9 votes

An 11-Year-Old Hacked Into a U.S. Voting System Replica in 10 Minutes This Weekend

4 comments

  1. [2]
    spit-evil-olive-tips
    Link
    An important caveat - the kids didn't hack electronic voting machines themselves (which certainly have their own flaws, but weren't the target here), but the type of results pages you often see on...

    An important caveat - the kids didn't hack electronic voting machines themselves (which certainly have their own flaws, but weren't the target here), but the type of results pages you often see on Secretary of State websites.

    The kids were given rudimentary instruction in performing SQL injection attacks: one of the web attacks that refuses to die.

    The organizers are still analyzing the results of the project, but they said that they invited the kids to tamper with vote tallies, candidate names, and party names.

    Rather than focus on the somewhat clickbaity aspect of "even an 11 year old can do it", I think the more newsworthy element is that official government websites like this are still prone to one of the oldest, most well-known, and easiest-to-mitigate exploits out there. And even if this wouldn't allow changing official vote totals, it could change the reported vote totals that many in the public see, causing uncertainty or panic and undermining confidence in the electoral system.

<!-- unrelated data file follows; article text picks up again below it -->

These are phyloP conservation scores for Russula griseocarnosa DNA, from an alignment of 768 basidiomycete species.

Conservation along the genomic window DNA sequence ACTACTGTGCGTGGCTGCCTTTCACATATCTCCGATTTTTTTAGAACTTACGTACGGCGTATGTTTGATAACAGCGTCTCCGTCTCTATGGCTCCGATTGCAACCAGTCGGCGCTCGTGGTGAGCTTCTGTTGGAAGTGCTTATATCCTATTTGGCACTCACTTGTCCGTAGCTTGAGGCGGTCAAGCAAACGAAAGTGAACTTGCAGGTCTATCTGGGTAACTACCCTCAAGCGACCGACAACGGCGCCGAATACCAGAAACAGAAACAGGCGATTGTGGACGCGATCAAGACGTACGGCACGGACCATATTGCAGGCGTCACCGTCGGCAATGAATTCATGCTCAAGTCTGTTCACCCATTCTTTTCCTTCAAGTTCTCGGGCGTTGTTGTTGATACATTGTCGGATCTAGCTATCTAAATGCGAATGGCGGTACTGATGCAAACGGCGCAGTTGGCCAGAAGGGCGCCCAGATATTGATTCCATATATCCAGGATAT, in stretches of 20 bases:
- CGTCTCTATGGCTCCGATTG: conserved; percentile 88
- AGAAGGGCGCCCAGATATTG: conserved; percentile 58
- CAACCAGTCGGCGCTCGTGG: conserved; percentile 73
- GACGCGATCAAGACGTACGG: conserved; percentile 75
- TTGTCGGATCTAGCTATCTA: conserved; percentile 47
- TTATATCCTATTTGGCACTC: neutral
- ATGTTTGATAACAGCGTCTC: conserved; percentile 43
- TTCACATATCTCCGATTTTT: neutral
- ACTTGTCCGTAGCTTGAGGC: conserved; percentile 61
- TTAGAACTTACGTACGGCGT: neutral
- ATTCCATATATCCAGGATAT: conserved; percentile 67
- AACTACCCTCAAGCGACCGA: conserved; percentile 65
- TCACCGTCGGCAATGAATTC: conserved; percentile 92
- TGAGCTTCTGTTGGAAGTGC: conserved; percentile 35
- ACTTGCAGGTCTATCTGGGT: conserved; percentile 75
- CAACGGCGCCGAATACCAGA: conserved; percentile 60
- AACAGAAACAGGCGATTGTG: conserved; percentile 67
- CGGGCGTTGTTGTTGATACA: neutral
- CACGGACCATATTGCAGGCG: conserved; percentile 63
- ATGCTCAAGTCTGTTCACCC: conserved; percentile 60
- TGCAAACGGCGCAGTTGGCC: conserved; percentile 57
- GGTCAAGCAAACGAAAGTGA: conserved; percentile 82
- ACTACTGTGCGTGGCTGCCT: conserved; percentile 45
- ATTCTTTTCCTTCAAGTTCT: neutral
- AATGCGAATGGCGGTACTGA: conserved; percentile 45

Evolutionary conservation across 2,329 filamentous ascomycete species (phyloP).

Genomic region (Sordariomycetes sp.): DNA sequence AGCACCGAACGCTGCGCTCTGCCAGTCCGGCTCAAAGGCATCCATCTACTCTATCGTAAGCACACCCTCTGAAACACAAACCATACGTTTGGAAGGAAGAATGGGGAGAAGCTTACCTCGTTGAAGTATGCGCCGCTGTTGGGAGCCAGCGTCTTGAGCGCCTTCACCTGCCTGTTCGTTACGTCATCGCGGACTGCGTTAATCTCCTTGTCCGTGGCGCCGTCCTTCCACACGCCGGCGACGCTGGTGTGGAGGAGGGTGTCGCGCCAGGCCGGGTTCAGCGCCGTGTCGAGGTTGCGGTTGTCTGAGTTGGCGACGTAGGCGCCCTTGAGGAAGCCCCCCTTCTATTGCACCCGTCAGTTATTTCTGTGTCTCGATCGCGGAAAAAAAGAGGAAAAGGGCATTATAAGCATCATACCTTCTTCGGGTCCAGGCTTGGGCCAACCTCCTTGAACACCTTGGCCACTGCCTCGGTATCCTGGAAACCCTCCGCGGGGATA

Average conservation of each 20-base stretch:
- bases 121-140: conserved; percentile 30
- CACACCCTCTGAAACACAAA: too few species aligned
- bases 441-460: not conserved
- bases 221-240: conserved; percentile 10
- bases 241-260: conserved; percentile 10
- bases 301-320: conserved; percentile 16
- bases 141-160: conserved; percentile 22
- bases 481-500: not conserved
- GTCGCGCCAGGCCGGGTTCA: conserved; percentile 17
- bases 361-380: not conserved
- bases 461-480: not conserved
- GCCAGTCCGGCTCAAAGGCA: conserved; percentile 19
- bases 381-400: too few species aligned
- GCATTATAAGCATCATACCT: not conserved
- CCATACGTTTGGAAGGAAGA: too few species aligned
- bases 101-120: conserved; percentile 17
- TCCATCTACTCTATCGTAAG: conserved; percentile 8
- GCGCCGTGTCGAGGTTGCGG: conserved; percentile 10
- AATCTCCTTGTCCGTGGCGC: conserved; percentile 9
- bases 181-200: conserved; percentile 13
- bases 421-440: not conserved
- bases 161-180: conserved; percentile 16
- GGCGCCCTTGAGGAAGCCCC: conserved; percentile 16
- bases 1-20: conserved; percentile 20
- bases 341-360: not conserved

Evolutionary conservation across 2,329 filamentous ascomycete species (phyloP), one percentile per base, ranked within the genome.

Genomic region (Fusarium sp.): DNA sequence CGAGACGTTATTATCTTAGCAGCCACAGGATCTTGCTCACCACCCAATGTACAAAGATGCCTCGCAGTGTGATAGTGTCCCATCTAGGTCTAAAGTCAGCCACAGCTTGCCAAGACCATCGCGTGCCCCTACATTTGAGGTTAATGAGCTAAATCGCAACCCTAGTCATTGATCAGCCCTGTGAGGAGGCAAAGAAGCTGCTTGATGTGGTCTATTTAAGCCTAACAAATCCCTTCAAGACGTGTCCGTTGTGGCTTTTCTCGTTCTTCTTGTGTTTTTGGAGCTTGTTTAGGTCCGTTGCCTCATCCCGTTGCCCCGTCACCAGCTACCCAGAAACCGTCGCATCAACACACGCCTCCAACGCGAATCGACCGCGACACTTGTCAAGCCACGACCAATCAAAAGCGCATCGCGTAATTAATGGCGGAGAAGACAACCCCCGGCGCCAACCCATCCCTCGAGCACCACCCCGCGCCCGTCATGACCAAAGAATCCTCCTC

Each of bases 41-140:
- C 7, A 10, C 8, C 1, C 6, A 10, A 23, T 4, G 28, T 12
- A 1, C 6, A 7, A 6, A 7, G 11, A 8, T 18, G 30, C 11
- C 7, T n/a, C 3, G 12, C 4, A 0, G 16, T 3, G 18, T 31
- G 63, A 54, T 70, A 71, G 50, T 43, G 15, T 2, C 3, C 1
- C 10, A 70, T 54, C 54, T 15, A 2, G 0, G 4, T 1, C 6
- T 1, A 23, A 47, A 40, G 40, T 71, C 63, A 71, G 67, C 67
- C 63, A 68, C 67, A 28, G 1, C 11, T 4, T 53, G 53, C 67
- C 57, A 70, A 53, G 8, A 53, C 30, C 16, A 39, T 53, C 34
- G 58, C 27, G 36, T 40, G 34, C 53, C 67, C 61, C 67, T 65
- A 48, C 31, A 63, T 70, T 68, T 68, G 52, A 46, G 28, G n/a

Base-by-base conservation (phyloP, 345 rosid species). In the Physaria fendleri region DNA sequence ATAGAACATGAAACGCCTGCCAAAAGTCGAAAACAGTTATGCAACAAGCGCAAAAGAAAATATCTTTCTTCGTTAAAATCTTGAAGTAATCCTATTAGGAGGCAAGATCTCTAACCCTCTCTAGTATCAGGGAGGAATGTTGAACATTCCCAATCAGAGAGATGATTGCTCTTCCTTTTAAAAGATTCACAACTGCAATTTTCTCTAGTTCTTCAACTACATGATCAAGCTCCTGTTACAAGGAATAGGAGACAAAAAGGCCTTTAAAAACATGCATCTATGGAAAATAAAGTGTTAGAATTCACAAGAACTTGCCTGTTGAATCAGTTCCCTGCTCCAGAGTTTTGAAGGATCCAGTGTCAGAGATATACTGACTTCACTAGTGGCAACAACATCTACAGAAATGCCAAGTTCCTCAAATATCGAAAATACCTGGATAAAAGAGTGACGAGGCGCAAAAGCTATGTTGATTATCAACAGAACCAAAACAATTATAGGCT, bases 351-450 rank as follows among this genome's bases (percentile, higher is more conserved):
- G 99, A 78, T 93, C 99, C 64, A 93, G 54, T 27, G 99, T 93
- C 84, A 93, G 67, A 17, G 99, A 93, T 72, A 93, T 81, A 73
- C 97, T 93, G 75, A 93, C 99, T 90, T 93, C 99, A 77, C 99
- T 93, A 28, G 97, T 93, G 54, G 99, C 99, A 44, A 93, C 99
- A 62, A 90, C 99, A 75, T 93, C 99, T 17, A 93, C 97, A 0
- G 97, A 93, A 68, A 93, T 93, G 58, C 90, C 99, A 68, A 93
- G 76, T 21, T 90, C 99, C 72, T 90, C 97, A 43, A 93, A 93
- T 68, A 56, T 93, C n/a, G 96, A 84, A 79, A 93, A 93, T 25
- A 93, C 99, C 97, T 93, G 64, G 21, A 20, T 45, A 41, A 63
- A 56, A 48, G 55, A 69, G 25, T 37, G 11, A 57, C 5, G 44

7 votes
    1. Gaywallet
      Link Parent
      There's any of this left? The electoral system is archaic and should be dismantled in an increasingly global world.

      undermining confidence in the electoral system.

      There's any of this left? The electoral system is archaic and should be dismantled in an increasingly global world.

      2 votes
  2. Rocket_Man
    Link
    I don't like the feel of this. It seems somewhat engineered just to create this particular headline. The article states kids were specifically invited to 'test' the voting setup. Which IMO...

    I don't like the feel of this. It seems somewhat engineered just to create this particular headline. The article states kids were specifically invited to 'test' the voting setup. Which IMO indicates they wanted to try and prove or demonstrate voting systems to be extremely vulnerable. Although I don't like this because you don't know the kids, what they know, or how much help they get. But you still end up with a headline stating an eleven year old is able to hack U.S. Voting Systems. Which probably does misrepresent the state of things.

    The response by DefCon as pointed out by harrygibus is also pretty underwhelming. It doesn't do much to address the claim that the environments are realistic. They simply say they tried to make it realistic by inviting state officials and incorporating some aspects from Ohio and Cook county. Which is nice and all, I'm glad they tried to make it realistic. But that doesn't go any further in supporting the idea that it actually is representative of any of these system.

    4 votes